A Guy Named Guy – Blog

Rewiring the brain

One of the facets of having ADHD is an inability to remember pretty much anything, roughly 20 seconds after it’s happened. I’ve always known my memory was bad, but I’ve worked around it by being hyper-organised. That in itself leads to a level of anxiety that is difficult to explain because you’re always worried about forgetting to make a note of something, or not being able to take in all of the required information. Since I realised that my anxiety was mainly caused by ADHD, I’ve been able to allay some of the tension and pressure it can cause. It’s amazing what a little bit of understanding can do.

I’ll probably be talking a lot about my ADHD in this blog because I’m still working out how it affects me. I’m already questioning many of my behaviours, and much of my understanding of how “people” behave. I’ve always done this – understanding human behaviour is something that has always interested me – but since I realised that I have a different filter, I’ve been second-guessing myself a lot.

For example, I remember at acting school that we were taught not to leave too much space between lines in normal dialogue. I always felt this was unrealistic because “people” need time to process what’s going on. Well, it turns out that it’s just me (and millions of others with ADHD) that need that extra second or two to grasp the concept of a conversation. It’s nothing to do with intelligence, it’s just the ADHD brain needs a second or two to catch up with itself.

You know when you ask someone a question, and they do that thing where they go “say that again”, but then proceed to answer while you’re repeating yourself? That’s a common ADHD trait. Me, I tend not to ask, but pause to allow my brain to process, and then answer the question in my own time. People often think that this means I’m casting judgement on them/the situation/the question, or I have something to hide because I can’t answer immediately, but it’s simply my brain whizzing and whirring while it works out how to respond.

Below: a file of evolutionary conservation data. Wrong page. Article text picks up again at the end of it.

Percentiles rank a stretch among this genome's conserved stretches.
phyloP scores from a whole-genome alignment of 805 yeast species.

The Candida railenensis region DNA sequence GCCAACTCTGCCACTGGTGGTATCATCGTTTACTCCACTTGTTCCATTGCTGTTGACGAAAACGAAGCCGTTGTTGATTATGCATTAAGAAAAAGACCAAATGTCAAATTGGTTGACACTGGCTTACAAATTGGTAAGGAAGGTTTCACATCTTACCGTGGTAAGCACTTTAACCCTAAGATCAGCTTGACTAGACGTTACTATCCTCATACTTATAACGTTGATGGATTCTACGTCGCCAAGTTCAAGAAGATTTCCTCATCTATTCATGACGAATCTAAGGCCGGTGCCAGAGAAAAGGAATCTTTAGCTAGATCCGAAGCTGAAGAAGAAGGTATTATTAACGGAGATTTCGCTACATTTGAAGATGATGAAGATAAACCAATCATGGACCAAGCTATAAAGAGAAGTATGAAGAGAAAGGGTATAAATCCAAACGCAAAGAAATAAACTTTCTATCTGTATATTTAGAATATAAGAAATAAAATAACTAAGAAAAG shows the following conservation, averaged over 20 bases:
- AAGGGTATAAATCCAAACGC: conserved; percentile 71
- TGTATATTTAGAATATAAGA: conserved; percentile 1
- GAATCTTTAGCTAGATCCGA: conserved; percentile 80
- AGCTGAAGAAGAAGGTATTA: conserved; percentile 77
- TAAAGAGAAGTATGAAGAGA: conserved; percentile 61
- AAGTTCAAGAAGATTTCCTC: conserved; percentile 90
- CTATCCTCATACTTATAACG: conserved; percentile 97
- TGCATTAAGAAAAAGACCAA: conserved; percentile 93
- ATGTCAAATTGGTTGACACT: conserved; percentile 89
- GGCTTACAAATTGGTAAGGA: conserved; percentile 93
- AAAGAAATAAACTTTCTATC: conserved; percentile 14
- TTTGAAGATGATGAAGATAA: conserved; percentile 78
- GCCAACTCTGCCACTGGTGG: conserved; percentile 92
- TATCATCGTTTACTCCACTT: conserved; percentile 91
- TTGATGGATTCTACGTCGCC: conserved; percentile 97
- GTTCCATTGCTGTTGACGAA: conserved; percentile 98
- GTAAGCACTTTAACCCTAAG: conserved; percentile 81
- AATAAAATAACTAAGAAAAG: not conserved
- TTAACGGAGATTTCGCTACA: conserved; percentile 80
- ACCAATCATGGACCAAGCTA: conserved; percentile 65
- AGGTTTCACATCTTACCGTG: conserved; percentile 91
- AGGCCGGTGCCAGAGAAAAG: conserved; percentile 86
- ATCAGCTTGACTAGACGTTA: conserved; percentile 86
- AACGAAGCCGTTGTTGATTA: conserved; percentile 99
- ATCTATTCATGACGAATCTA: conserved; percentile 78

Now as you read that, you might have thought to yourself that that behaviour sounds a bit like you. Or you might have thought that you know someone else that does that, and you’re now considering whether or not they are ADHD. It’s a great example of the difficulties of identifying ADHD symptoms – particularly in adults – because so many of them can be described as “something that everyone does from time to time”. The important difference, however, is that for people with ADHD, these things affect us every moment of every day.

Other examples include: walking into things, entering a room and forgetting why you went there, and starting a task and getting distracted by another task. People with ADHD will do these things every day, and often to the extreme.

You see – that diatribe is another example. I started writing about having a bad memory as a lead-in to my point – which is that I wanted to go over what’s happened in the last few weeks, but I struggle to remember. My hyper-organised Google Calendar will fill in some of the blanks for me, but if it wasn’t significant enough to have its own diary entry, it’s most likely gone from my brain forever. Or at least until it comes back to kick me in the face.

Anyway, here are the things that my brain deemed interesting enough to remember.

Getting Back in the Groove